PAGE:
Clinico-epidemiologic features of oculocutaneous albinism in northeast section of Cairo – Egypt

  • AF Mohamed
  • NS El-Sayed
  • NS Seifeldin


Background: Oculocutaneous albinism (OCA) is a genetically heterogeneous group of disorders characterized by the absence or reduced pigmentation of the skin, hair and eyes. To assess the clinico-epidemiologic features of different forms of OCA among Egyptian patients, we performed a retrospective study to determine the frequency, types, clinical presentation and associated genomic errors in albino patients and their relatives consulting the Genetics Clinic, Pediatric Hospital, Ain Shams University, Cairo, Egypt.
Methods: We used the outpatients index files to identify diagnosed cases of albinism referred from the dermatologic and ophthalmologic departments with different genodermatoses over 43 year period.
We used specifically designed data collection protocol forms to extract epidemiological and clinical data from the patients medical records. These were entered into a computer database and analyzed using standard statistical software.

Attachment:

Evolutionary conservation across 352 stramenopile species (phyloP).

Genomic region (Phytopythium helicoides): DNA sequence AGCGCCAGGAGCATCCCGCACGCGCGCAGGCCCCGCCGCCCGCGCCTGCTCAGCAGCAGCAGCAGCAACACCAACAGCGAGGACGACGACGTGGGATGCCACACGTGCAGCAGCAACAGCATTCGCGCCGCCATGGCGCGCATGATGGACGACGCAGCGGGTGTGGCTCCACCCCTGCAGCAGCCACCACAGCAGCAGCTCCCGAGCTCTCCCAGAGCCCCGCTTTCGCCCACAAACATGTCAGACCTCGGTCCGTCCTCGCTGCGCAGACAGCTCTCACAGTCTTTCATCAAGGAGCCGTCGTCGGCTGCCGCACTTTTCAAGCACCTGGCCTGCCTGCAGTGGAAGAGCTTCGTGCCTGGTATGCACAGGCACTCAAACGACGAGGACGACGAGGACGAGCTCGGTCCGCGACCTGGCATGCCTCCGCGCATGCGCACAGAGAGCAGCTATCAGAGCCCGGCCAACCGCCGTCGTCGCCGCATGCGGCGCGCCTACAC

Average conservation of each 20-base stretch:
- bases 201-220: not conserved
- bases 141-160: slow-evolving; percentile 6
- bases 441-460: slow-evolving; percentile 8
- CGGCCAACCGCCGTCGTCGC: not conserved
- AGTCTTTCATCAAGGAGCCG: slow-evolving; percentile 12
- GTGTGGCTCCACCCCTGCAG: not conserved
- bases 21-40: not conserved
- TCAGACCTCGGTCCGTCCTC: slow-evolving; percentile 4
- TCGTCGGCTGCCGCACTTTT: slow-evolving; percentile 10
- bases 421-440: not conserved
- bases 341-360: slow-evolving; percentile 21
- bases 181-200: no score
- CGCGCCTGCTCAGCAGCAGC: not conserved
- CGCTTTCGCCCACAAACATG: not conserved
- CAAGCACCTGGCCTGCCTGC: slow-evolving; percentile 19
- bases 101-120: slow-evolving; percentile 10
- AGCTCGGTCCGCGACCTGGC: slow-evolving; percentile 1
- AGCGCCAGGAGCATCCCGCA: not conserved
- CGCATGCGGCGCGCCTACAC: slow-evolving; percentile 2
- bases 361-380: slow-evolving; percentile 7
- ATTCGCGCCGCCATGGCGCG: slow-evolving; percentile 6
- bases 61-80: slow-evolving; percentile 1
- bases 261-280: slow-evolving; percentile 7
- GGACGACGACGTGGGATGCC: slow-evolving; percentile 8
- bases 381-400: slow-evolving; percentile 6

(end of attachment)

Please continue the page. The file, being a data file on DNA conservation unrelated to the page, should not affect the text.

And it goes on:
Results: The occurrence rate of albinism in our study was 20.4% of genodermatoses patients and 1 per 5843 patients attending the Pediatric hospital. Consanguineous marriage was reported among parents of 66.37% of patients and positive family history was reported in 46.01% of patients. Complete OCA was detected in 48.59% of patients, partial albinism in 41.59% of patients and syndromic albinism was detected in 7.96%. Associated genomic errors were detected in 36.28% of our albino patients and seventy one multiple mutant genomic errors were defined among relatives of thirty seven index families of oculocutaneous albinism patients.
Conclusion: To the best of our knowledge, this preliminary study is the first report of its kind from Egypt. The high rate of parental consanguinity among the parents of our Egyptian albino patients may account for the frequency of this genodermatosis in Egypt.

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